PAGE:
California faces the prospect of significant water management challenges from climate change. The most certain changes are accelerated sea level rise and increased temperatures, which will reduce the Sierra Nevada snowpack and shift more runoff to winter months. These changes will likely cause major problems for flood control, for water supply reservoir operations, and for the maintenance of the present system of water exports through the fragile levee system of the Sacramento-San Joaquin Delta. Rising water temperatures also are likely to compromise habitat for some native aquatic species and pose challenges for reservoir operations, which must release cool water to support fish downstream. Although there is as yet little scientific consensus on the effects of climate change on overall precipitation levels, many expect precipitation variability to increase, with more extreme drought and flood events posing additional challenges to water managers. Fortunately, California also possesses numerous assets - including adaptation tools and institutional capabilities - which can limit vulnerability of the state’s residents to changing conditions. Water supply managers have already begun using underground storage, water transfers, conservation, recycling, and desalination to expand their capacity to meet changing demands, and these same tools present cost-effective options for responding to a wide range of climate change scenarios. Many staples of flood management - including reservoir operations, levees, bypasses, insurance, and land-use regulation - are appropriate for the challenges posed by increasing flood flows. Yet actions are also needed to improve response capacity in some areas. For water supply, a central issue is the management of the Delta, where new conveyance and habitat investments and regulations are needed to sustain water supply reliability and ecosystem conditions. For flood management, studies to anticipate required changes have only begun, and

  5. Nursing process approach improves receivables management.

    PubMed

    Dias, K; Stockamp, D

    1992-09-01

    The "nursing process" is a systematic decision-making approach to problem solving based on open-system theory. This theory assumes that there is an on-going interchange between all system components. Components cannot be viewed in isolation, because decisions regarding one component will affect other components. Receivables management is similar to the nursing process, in that it involves constant diagnosis, assessment, and intervention in the work in process during all phases of the receivables cycle. In experiments that applied the nursing process concept to the management of accounts receivable in several hospitals, gross days in accounts receivable were reduced and cash flow was increased. PMID:10145682

  6. Opportunistic management of estuaries under climate change: A new adaptive decision-making framework and its practical application.

    PubMed

    Peirson, William; Davey, Erica; Jones, Alan; Hadwen, Wade; Bishop, Keith; Beger, Maria; Capon, Samantha; Fairweather, Peter; Creese, Bob; Smith, Timothy F; Gray, Leigh; Tomlinson, Rodger

    2015-11-01

    Ongoing coastal development and the prospect of severe climate change impacts present pressing estuary management and governance challenges. Robust approaches must recognise the intertwined social and ecological vulnerabilities of estuaries. Here, a new governance and management framework is proposed that recognises the integrated social-ecological systems of estuaries so as to permit transformative adaptation to climate change within these systems. The framework lists stakeholders and identifies estuarine uses and values. Goals are categorised that are specific to ecosystems, private property, public infrastructure, and human communities. Systematic adaptation management strategies are proposed with conceptual examples and associated governance approaches. Contrasting case studies are used to illustrate the practical application of these ideas. The framework will assist estuary managers worldwide to achieve their goals, minimise maladaptative responses, better identify competing interests, reduce stakeholder conflict and exploit opportunities for appropriate ecosystem restoration and sustainable development.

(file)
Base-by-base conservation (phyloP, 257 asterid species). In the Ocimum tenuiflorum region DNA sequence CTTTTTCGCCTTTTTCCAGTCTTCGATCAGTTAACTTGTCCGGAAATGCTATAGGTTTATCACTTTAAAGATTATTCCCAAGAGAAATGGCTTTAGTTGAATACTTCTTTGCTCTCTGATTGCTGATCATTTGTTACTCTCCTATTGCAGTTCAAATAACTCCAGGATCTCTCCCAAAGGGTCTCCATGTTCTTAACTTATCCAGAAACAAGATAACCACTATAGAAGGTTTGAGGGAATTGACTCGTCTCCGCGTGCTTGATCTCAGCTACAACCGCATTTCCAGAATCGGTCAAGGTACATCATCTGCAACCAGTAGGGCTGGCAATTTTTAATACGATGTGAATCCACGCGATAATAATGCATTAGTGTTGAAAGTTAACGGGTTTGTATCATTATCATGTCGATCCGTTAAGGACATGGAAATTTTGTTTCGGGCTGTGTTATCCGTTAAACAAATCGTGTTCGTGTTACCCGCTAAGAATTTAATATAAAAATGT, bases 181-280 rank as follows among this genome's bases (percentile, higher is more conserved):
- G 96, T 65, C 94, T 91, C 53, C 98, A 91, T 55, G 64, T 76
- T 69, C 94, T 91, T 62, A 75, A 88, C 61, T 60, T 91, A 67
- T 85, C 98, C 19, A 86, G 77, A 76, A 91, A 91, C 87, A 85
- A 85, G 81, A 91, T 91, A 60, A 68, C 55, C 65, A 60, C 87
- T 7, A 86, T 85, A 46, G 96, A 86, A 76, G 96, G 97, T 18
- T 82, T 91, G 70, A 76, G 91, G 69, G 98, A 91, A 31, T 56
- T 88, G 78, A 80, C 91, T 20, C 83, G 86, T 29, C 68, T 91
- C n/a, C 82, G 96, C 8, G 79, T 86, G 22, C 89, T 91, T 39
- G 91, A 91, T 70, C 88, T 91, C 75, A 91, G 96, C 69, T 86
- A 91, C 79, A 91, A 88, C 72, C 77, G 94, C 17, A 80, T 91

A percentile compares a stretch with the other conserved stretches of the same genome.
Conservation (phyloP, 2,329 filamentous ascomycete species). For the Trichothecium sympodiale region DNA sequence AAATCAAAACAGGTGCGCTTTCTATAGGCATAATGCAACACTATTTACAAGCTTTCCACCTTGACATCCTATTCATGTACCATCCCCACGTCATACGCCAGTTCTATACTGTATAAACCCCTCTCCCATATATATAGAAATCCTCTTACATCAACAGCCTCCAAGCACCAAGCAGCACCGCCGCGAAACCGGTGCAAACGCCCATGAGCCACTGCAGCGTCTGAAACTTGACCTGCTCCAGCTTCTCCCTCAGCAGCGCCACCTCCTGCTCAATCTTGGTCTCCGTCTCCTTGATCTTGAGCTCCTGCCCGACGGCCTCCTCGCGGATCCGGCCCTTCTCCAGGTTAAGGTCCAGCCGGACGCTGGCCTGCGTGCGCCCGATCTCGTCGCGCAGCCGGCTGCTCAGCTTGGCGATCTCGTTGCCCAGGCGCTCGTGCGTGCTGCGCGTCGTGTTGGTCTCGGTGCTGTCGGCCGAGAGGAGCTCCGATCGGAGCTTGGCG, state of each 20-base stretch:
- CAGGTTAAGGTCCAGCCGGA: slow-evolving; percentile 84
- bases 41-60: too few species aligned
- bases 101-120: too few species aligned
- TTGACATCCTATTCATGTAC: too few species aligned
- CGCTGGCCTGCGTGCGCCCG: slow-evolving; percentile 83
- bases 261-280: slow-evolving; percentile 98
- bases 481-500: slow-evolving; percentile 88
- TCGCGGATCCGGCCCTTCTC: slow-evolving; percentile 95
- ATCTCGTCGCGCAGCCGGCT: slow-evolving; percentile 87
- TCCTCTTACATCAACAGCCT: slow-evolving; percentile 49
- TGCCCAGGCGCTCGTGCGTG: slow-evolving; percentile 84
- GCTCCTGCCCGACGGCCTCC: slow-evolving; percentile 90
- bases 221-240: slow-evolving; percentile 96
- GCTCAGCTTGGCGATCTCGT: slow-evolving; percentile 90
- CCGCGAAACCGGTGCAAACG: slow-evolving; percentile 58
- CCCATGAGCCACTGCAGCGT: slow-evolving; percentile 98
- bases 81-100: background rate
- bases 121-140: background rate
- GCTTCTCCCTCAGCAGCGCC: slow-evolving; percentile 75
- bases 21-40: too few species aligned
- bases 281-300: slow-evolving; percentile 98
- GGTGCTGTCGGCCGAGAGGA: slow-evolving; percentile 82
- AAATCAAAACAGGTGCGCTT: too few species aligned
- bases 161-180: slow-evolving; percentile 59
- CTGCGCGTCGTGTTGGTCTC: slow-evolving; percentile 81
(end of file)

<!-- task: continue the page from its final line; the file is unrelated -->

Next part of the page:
7. Designing monitoring programs in an adaptive management context for regional multiple species conservation plans

    USGS Publications Warehouse

    Atkinson, A.J.; Trenham, P.C.; Fisher, R.N.; Hathaway, S.A.; Johnson, B.S.; Torres, S.G.; Moore, Y.C.

    2004-01-01

    critical management uncertainties; and 3) implementing long-term monitoring and adaptive management. Ultimately, the success of regional conservation planning depends on the ability of monitoring programs to confront the challenges of adaptively managing and monitoring complex ecosystems and diverse arrays of sensitive species.

  8. 78 FR 5830 - Renewal of the Trinity River Adaptive Management Working Group

    Federal Register 2010, 2011, 2012, 2013, 2014

    2013-01-28

    ... Office of the Secretary Renewal of the Trinity River Adaptive Management Working Group AGENCY: Office of... consultation with the General Services Administration, has renewed the Trinity River Adaptive Management... to give policy, management, and technical input concerning Trinity River restoration efforts....